|Publication number||US5841494 A|
|Application number||US 08/670,451|
|Publication date||24 Nov 1998|
|Filing date||26 Jun 1996|
|Priority date||26 Jun 1996|
|Publication number||08670451, 670451, US 5841494 A, US 5841494A, US-A-5841494, US5841494 A, US5841494A|
|Inventors||Dennis R. Hall|
|Original Assignee||Hall; Dennis R.|
|Export Citation||BiBTeX, EndNote, RefMan|
|Patent Citations (6), Non-Patent Citations (10), Referenced by (115), Classifications (10), Legal Events (3)|
|External Links: USPTO, USPTO Assignment, Espacenet|
1. Statement of the Invention
This invention relates to Liquid Crystal Display (LCD) devices and in particular to LCDs of the transflective type. Transflective LCDs are a dual mode display device. These devices operate either with the available ambient light in a reflective mode or with an internal light source in the transmissive mode. The devices of this invention use cholesteric liquid crystal filter/mirrors, to reflect, filter and direct polarized light within the devices. The embodiments of the invention provide improvements of brightness or battery life. This application is related to Disclosure Document 357140 filed in the Patent and Trademark Office on Jul. 15, 1994. The contents of Disclosure Document 357140 are hereby incorporated by reference herein. Many of the embodiments of this application were recorded in the Engineering Notebook of Dennis R. Hall on Sep. 22, 1992, this reference is also incorporated herein.
2. Description of the Prior Art
The methods of transmissive and reflective LCDs are well known, but the methods of the transflective LCD, being a combination of these methods is less well understood. FIG. 1 illustrates the components of the present day transflective LCD system. In the reflective mode, the room light 1 passes through the outside polarizer 2, which linearly polarizes the light 2a which then passes through the front electrodes 3 into the LCD cell 4. While cells having positive dielectric anisotropy are possible, for the sake of simplicity, it will be assumed that the cell 4 has the more popular negative dielectric anisotropy. Thus, when a cell of the LCD is in the "on" state, the cell has no effect upon the light passing through it. When the cell is "off", the light passing though the cell will be altered in some way, depending upon the nature of the light and the type of LCD. In the illustration of FIG. 1, the LCD cell 4 functions in what is known as the "wave guide mode" to rotate the plane of polarization of the light 2a and 7a passing through it 4 in the "off" state. The light 2a passing through the LCD cell 4 encounters the rear electrodes 5 and passes through the backplate 6, exiting the LCD. External to the LCD in this illustration is the inside polarizer 7. This 7 is also a linear polarizer, which is usually oriented orthogonally to the outside polarizer 2. If the LCD cell 4 is "on" the ambient light 2a passing to the inside polarizer 7, is absorbed. When the LCD cell 4 is "off", the light proceeds through the inside polarizer 7 to the half-silvered mirror 8. At the mirror 8, about 26 to 39% of this light 2a is reflected, having its polarization preserved. The reflected light then returns through the inside polarizer 7, through the LCD cell 4 ("off" state) and finally through the outside polarizer 2 to the viewer 9. Assuming excellent anti-reflection (AR) coatings on all surfaces and high efficiency polarizers (44%), only 8 to 12% of the ambient light that falls on the display is returned to the viewer 9. In most applications polarizers of somewhat lesser efficiency (38%) are used in order to have improved contrast, since the higher efficiency polarizers do not adequately polarize light of the entire visible spectrum.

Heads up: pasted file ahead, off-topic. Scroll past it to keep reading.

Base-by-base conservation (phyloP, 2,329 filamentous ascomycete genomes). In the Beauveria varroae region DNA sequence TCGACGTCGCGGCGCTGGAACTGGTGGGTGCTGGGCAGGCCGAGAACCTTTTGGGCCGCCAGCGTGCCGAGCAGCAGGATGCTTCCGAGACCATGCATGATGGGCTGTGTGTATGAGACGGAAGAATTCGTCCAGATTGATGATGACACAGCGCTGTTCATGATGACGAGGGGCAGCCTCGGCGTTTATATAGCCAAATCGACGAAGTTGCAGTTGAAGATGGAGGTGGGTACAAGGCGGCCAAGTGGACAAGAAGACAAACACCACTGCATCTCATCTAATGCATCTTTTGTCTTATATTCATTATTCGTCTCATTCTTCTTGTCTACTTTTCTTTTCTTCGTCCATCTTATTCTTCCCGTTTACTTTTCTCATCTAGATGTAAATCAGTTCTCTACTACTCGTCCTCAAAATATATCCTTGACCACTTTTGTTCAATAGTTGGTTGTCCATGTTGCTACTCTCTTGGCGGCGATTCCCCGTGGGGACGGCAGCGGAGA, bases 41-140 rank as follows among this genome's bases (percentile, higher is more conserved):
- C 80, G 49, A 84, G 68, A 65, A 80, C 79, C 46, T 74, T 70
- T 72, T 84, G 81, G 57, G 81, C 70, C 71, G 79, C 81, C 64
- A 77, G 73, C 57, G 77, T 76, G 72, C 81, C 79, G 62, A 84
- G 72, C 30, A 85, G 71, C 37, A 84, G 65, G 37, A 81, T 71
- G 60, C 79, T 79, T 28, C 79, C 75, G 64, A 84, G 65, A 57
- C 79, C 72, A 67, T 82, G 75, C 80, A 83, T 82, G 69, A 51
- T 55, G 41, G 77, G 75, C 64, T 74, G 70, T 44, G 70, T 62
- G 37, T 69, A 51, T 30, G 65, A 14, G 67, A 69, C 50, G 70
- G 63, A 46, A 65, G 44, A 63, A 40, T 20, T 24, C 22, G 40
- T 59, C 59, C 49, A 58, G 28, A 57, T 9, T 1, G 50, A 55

In the transmissive mode, some of the light 10 from the light source 11, which is usually a Light Emitting Diode (LED), an Electroluminescent (EL) panel or a cold cathode fluorescent tube, passes through the half-silvered mirror 8 to the inside polarizer 7, the backplate 6 and into the LCD cell 4. When a cell 4 is "on" the Linearly Polarized Light (LPL) 7a passes unaltered to the outside polarizer 2 where it is absorbed. In the case where the cell 4 is "off", the plane of polarization is rotated and the light 7a passes through the outside polarizer 2 and to the viewer 9. In this case only about 10 to 25% of the light passes the half-silvered mirror 8 and all but 44% of this is absorbed by the inside polarizer 7. Finally the outside polarizer 2 passes nearly 90% of the aligned polarized light 7a. Thus, between 4 and 10% of the light is passed to the viewer 9 in the transmissive mode.
The low efficiency of the prior art is vastly improved by the methods of the invention. The efficiency is important because the size, weight and battery life of portable instrumentation are heavily dependent upon the efficiency of the instrumentation's display. The invention uses filter/mirrors comprised of Cholesteric type liquid crystal material. This material can more generally be called Chiral Liquid Crystals (CLC). Material having different color or polarization characteristics (specie) can be intermixed when each specific specie of the material is disposed in micro-capsules. However, most often the material is disposed in specie specific layers, with the layers superimposed coextensively to create the desired filter/mirror. The reflection characteristics of the CLC layers are illustrated in FIG. 3 and discussed in some detail by Schadt & Funfschilling cf. Schadt & Funfschilling, 1990 Jpn. J. Appl. Phys., vol. 29, No. 10, pp 1974 -1984, New Liquid Crystal Polarized Color Projection Principle and Schadt & Funfschilling, SID 90 Digest, 1990, pp 324-326, Novel Polarized Liquid-Crystal Color Projection and New TN-LCD Operating Modes. When, properly aligned and deposited CLC layers are exposed to broad spectrum unpolarized light, the light of each CLC layer's spectral range is broken into equal amounts of Right Hand (RH) and Left Hand (LH) Circularly Polarized Light (CPL). Virtually all the light of one handedness is reflected over the spectral range. When the CLC layers are exposed to CPL, virtually all the CPL will be transmitted or reflected, depending upon the handedness and color of the light and specie(s) of the CLC. However, the reflected CPL does not experience a handedness change upon reflection from the CLC, as it would from a specular reflector (common mirror). Each specie of the CLC material has a color or center wavelength which is determined by the pitch length of the LC structure. This pitch can be adjusted by the amount of chiraling agent used in the synthesis of the CLC or by polymerizing the CLC at the temperature at which the CLC reflects the desired color, cf. Maurer, SID 90 Digest, 1990, pp 110-113, Polarizing Color Filters Made From Cholesteric LC-Silicones. The frequency or wavelength distribution (bandwidth) of the reflected light is a function of the birefringence of the CLC, which can be adjusted by the selection of the liquid crystal used. Any number of layers of the CLC can be superimposed to create the desired filter/mirror, including layers of both handednesses.